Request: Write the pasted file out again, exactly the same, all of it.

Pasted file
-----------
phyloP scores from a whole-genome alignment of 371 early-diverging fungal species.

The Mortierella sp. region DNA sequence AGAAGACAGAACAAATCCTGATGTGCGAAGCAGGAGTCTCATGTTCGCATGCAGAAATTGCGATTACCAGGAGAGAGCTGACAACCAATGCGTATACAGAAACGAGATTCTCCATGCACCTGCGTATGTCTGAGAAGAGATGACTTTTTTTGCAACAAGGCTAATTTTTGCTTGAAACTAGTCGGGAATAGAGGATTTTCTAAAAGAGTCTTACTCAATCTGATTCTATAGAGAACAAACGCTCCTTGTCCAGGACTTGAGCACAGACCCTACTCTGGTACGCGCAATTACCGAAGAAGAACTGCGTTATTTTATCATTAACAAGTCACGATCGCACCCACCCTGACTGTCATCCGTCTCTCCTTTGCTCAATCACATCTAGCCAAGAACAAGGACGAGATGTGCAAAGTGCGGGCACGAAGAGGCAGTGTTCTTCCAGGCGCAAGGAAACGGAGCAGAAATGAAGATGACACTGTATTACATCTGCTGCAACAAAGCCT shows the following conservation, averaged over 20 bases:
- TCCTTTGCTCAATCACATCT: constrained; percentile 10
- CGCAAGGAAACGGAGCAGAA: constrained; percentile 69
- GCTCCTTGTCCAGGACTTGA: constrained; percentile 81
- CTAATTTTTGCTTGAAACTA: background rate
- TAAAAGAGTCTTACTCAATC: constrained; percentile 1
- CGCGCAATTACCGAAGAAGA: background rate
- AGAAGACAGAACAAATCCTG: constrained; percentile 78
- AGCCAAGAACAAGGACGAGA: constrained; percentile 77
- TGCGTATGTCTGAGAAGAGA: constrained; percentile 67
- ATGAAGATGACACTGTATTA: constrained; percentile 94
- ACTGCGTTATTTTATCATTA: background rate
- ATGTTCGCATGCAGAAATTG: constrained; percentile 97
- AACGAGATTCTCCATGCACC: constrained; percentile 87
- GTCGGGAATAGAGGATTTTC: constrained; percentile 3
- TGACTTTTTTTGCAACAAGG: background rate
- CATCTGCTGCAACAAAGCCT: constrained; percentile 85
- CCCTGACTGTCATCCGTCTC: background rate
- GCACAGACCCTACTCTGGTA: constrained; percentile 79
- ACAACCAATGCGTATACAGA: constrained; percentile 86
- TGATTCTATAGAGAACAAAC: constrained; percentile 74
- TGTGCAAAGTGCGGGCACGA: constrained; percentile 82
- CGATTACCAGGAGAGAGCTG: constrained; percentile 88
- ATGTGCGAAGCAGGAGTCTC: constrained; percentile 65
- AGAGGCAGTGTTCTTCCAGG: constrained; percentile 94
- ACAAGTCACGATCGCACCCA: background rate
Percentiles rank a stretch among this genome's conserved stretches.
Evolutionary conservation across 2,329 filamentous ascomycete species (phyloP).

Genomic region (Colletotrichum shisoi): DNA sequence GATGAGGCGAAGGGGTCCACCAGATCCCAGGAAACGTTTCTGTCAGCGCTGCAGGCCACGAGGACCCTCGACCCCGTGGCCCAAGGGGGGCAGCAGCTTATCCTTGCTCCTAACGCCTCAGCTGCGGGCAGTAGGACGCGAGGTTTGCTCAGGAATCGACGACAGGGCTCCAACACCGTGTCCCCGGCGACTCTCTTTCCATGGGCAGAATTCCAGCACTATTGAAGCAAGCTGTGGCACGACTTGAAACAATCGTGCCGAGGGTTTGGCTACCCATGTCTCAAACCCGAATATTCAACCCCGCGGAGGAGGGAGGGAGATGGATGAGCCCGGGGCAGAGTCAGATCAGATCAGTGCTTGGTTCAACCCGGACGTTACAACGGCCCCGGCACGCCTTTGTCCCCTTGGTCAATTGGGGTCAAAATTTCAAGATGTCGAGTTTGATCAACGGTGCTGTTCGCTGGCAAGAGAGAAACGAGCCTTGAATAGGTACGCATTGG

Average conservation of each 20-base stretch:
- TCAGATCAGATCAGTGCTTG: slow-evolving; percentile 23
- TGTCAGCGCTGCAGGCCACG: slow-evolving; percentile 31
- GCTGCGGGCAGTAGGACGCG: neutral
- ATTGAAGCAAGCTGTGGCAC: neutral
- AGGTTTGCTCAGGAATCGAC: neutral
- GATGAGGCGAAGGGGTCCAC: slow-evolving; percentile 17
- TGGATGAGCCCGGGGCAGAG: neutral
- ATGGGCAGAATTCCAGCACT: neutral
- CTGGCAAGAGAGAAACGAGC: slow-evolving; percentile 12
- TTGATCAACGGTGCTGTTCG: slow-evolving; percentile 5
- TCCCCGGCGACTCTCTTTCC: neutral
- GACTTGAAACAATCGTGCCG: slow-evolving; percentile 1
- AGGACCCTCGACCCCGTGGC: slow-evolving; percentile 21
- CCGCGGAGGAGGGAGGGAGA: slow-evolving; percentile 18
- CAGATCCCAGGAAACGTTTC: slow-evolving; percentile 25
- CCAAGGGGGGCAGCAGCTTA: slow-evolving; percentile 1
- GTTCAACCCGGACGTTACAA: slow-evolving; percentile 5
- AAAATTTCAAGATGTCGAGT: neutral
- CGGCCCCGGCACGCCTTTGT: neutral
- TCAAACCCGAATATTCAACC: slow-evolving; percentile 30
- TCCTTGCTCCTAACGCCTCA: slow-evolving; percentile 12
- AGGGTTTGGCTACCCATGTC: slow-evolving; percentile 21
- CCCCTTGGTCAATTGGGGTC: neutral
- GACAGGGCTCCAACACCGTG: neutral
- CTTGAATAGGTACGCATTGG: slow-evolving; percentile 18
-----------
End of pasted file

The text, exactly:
phyloP scores from a whole-genome alignment of 371 early-diverging fungal species.

The Mortierella sp. region DNA sequence AGAAGACAGAACAAATCCTGATGTGCGAAGCAGGAGTCTCATGTTCGCATGCAGAAATTGCGATTACCAGGAGAGAGCTGACAACCAATGCGTATACAGAAACGAGATTCTCCATGCACCTGCGTATGTCTGAGAAGAGATGACTTTTTTTGCAACAAGGCTAATTTTTGCTTGAAACTAGTCGGGAATAGAGGATTTTCTAAAAGAGTCTTACTCAATCTGATTCTATAGAGAACAAACGCTCCTTGTCCAGGACTTGAGCACAGACCCTACTCTGGTACGCGCAATTACCGAAGAAGAACTGCGTTATTTTATCATTAACAAGTCACGATCGCACCCACCCTGACTGTCATCCGTCTCTCCTTTGCTCAATCACATCTAGCCAAGAACAAGGACGAGATGTGCAAAGTGCGGGCACGAAGAGGCAGTGTTCTTCCAGGCGCAAGGAAACGGAGCAGAAATGAAGATGACACTGTATTACATCTGCTGCAACAAAGCCT shows the following conservation, averaged over 20 bases:
- TCCTTTGCTCAATCACATCT: constrained; percentile 10
- CGCAAGGAAACGGAGCAGAA: constrained; percentile 69
- GCTCCTTGTCCAGGACTTGA: constrained; percentile 81
- CTAATTTTTGCTTGAAACTA: background rate
- TAAAAGAGTCTTACTCAATC: constrained; percentile 1
- CGCGCAATTACCGAAGAAGA: background rate
- AGAAGACAGAACAAATCCTG: constrained; percentile 78
- AGCCAAGAACAAGGACGAGA: constrained; percentile 77
- TGCGTATGTCTGAGAAGAGA: constrained; percentile 67
- ATGAAGATGACACTGTATTA: constrained; percentile 94
- ACTGCGTTATTTTATCATTA: background rate
- ATGTTCGCATGCAGAAATTG: constrained; percentile 97
- AACGAGATTCTCCATGCACC: constrained; percentile 87
- GTCGGGAATAGAGGATTTTC: constrained; percentile 3
- TGACTTTTTTTGCAACAAGG: background rate
- CATCTGCTGCAACAAAGCCT: constrained; percentile 85
- CCCTGACTGTCATCCGTCTC: background rate
- GCACAGACCCTACTCTGGTA: constrained; percentile 79
- ACAACCAATGCGTATACAGA: constrained; percentile 86
- TGATTCTATAGAGAACAAAC: constrained; percentile 74
- TGTGCAAAGTGCGGGCACGA: constrained; percentile 82
- CGATTACCAGGAGAGAGCTG: constrained; percentile 88
- ATGTGCGAAGCAGGAGTCTC: constrained; percentile 65
- AGAGGCAGTGTTCTTCCAGG: constrained; percentile 94
- ACAAGTCACGATCGCACCCA: background rate
Percentiles rank a stretch among this genome's conserved stretches.
Evolutionary conservation across 2,329 filamentous ascomycete species (phyloP).

Genomic region (Colletotrichum shisoi): DNA sequence GATGAGGCGAAGGGGTCCACCAGATCCCAGGAAACGTTTCTGTCAGCGCTGCAGGCCACGAGGACCCTCGACCCCGTGGCCCAAGGGGGGCAGCAGCTTATCCTTGCTCCTAACGCCTCAGCTGCGGGCAGTAGGACGCGAGGTTTGCTCAGGAATCGACGACAGGGCTCCAACACCGTGTCCCCGGCGACTCTCTTTCCATGGGCAGAATTCCAGCACTATTGAAGCAAGCTGTGGCACGACTTGAAACAATCGTGCCGAGGGTTTGGCTACCCATGTCTCAAACCCGAATATTCAACCCCGCGGAGGAGGGAGGGAGATGGATGAGCCCGGGGCAGAGTCAGATCAGATCAGTGCTTGGTTCAACCCGGACGTTACAACGGCCCCGGCACGCCTTTGTCCCCTTGGTCAATTGGGGTCAAAATTTCAAGATGTCGAGTTTGATCAACGGTGCTGTTCGCTGGCAAGAGAGAAACGAGCCTTGAATAGGTACGCATTGG

Average conservation of each 20-base stretch:
- TCAGATCAGATCAGTGCTTG: slow-evolving; percentile 23
- TGTCAGCGCTGCAGGCCACG: slow-evolving; percentile 31
- GCTGCGGGCAGTAGGACGCG: neutral
- ATTGAAGCAAGCTGTGGCAC: neutral
- AGGTTTGCTCAGGAATCGAC: neutral
- GATGAGGCGAAGGGGTCCAC: slow-evolving; percentile 17
- TGGATGAGCCCGGGGCAGAG: neutral
- ATGGGCAGAATTCCAGCACT: neutral
- CTGGCAAGAGAGAAACGAGC: slow-evolving; percentile 12
- TTGATCAACGGTGCTGTTCG: slow-evolving; percentile 5
- TCCCCGGCGACTCTCTTTCC: neutral
- GACTTGAAACAATCGTGCCG: slow-evolving; percentile 1
- AGGACCCTCGACCCCGTGGC: slow-evolving; percentile 21
- CCGCGGAGGAGGGAGGGAGA: slow-evolving; percentile 18
- CAGATCCCAGGAAACGTTTC: slow-evolving; percentile 25
- CCAAGGGGGGCAGCAGCTTA: slow-evolving; percentile 1
- GTTCAACCCGGACGTTACAA: slow-evolving; percentile 5
- AAAATTTCAAGATGTCGAGT: neutral
- CGGCCCCGGCACGCCTTTGT: neutral
- TCAAACCCGAATATTCAACC: slow-evolving; percentile 30
- TCCTTGCTCCTAACGCCTCA: slow-evolving; percentile 12
- AGGGTTTGGCTACCCATGTC: slow-evolving; percentile 21
- CCCCTTGGTCAATTGGGGTC: neutral
- GACAGGGCTCCAACACCGTG: neutral
- CTTGAATAGGTACGCATTGG: slow-evolving; percentile 18